Biochar and compost application effects on grapevine growth and physiology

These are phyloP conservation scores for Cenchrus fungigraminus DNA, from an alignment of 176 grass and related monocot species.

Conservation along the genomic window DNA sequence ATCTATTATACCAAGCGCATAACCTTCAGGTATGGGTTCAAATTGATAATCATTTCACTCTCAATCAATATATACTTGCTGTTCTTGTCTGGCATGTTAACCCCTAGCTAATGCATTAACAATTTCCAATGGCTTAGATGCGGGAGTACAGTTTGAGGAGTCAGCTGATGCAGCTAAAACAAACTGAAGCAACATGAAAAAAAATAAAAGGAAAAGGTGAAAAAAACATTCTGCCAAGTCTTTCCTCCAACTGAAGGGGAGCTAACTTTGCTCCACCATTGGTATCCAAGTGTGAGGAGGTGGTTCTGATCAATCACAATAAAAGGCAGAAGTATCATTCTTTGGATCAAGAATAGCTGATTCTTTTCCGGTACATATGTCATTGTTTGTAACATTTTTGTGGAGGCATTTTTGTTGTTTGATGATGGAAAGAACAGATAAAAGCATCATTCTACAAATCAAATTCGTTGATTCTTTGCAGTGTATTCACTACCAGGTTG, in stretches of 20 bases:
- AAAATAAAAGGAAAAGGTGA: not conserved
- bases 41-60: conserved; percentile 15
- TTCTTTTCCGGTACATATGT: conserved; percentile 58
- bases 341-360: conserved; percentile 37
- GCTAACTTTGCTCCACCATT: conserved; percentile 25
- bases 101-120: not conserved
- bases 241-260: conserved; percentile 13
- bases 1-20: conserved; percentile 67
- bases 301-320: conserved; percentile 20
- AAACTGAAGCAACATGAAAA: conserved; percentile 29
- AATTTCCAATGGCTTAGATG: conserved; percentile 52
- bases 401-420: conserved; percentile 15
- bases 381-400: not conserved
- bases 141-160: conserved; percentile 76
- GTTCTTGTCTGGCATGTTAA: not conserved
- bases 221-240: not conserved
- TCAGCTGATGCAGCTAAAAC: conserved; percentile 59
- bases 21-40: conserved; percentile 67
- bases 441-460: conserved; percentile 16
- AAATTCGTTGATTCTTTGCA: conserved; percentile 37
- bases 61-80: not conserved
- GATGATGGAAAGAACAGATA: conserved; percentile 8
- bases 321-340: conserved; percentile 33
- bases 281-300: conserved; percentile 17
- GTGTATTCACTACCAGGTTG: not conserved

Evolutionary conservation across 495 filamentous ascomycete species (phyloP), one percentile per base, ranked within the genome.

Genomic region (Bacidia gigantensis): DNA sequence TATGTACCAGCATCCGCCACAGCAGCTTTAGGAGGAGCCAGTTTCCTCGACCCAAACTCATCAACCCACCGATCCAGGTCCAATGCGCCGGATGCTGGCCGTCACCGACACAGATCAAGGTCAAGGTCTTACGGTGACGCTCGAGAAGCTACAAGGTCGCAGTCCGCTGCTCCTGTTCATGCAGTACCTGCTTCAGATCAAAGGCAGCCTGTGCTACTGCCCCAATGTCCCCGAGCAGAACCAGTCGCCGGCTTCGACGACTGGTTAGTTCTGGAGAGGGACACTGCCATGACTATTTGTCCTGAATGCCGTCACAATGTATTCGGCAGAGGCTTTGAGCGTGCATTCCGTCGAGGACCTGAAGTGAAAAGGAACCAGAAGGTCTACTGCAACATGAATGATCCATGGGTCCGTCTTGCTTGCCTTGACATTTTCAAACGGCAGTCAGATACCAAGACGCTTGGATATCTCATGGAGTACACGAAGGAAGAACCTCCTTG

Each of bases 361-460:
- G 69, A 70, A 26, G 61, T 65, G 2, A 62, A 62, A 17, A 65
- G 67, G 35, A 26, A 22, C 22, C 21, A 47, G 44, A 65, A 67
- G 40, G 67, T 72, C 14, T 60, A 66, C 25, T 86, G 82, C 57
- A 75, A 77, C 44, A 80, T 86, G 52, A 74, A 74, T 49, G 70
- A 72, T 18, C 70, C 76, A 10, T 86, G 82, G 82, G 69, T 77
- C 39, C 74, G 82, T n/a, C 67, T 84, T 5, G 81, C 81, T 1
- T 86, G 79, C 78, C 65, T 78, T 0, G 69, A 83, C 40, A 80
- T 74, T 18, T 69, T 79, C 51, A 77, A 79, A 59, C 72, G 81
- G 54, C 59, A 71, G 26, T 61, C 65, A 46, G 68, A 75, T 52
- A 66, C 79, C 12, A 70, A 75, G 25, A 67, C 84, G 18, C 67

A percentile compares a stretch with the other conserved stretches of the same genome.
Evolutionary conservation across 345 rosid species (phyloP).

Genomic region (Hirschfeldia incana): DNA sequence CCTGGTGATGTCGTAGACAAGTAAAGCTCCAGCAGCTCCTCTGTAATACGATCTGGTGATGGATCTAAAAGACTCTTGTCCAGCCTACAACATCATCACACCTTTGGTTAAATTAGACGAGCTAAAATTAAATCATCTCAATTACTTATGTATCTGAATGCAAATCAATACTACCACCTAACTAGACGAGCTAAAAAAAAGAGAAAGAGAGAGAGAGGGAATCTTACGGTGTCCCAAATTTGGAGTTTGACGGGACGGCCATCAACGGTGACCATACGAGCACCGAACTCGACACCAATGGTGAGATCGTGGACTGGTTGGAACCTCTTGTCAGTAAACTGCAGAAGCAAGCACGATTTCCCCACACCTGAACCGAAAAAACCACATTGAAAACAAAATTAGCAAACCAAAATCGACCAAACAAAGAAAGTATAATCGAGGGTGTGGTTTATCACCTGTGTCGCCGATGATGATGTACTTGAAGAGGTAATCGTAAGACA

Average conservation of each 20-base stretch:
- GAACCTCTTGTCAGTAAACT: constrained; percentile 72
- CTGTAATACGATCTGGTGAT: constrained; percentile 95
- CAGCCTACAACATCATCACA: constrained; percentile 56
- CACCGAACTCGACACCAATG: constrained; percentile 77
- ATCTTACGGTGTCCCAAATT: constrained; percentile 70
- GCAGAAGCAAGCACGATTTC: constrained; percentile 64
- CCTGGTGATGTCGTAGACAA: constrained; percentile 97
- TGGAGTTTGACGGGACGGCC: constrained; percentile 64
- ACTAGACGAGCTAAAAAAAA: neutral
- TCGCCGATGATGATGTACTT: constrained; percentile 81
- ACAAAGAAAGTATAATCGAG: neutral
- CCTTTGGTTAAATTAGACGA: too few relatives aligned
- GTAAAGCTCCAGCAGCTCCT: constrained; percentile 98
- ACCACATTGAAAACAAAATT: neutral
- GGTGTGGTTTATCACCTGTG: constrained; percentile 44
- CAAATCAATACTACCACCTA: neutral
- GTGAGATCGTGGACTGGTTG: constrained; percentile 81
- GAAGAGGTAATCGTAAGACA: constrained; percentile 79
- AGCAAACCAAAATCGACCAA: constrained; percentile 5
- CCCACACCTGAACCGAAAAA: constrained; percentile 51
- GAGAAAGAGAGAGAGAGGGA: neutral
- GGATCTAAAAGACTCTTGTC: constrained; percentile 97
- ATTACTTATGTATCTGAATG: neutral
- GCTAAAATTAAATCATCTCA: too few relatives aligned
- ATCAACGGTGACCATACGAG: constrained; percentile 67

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[ACCESS RESTRICTED TO THE UNIVERSITY OF MISSOURI AT AUTHOR'S REQUEST.] Biochar has the potential to be a local and renewable resource produced from waste byproducts that can replenish soils and build fertility. The objective of this research was to determine if biochar is a useful soil amendment in Missouri vineyards. Studies were conducted in 2015 and 2016 to investigate possible benefits of biochar, compost, and biochar mixed with compost at selected application rates to vineyard soils. Results indicate that the benefit of biochar and compost were rate dependent in the 2015 study. In this study, one-year-old ‘Valvin Muscat’ grapevines growing in a soilless media amended with ≤70 % biochar resulted in reduced leaf number, area, and weight, shoot growth, and root weight. An overall reduction in biomass production and nutrient accumulation was observed when plants were grown soil amended with high rates of biochar. However, when the application rate was reduced, fewer differences were detected. In the 2016 study, soil fertility and water availability were not limiting, therefore, no significant benefit or reduction in plant growth and development of oneyear- old ‘Norton’ and ‘Chardonel’ grapevines were observed. Surface application of biochar may have minimal impact on grapevine growth and development in mid- Missouri.
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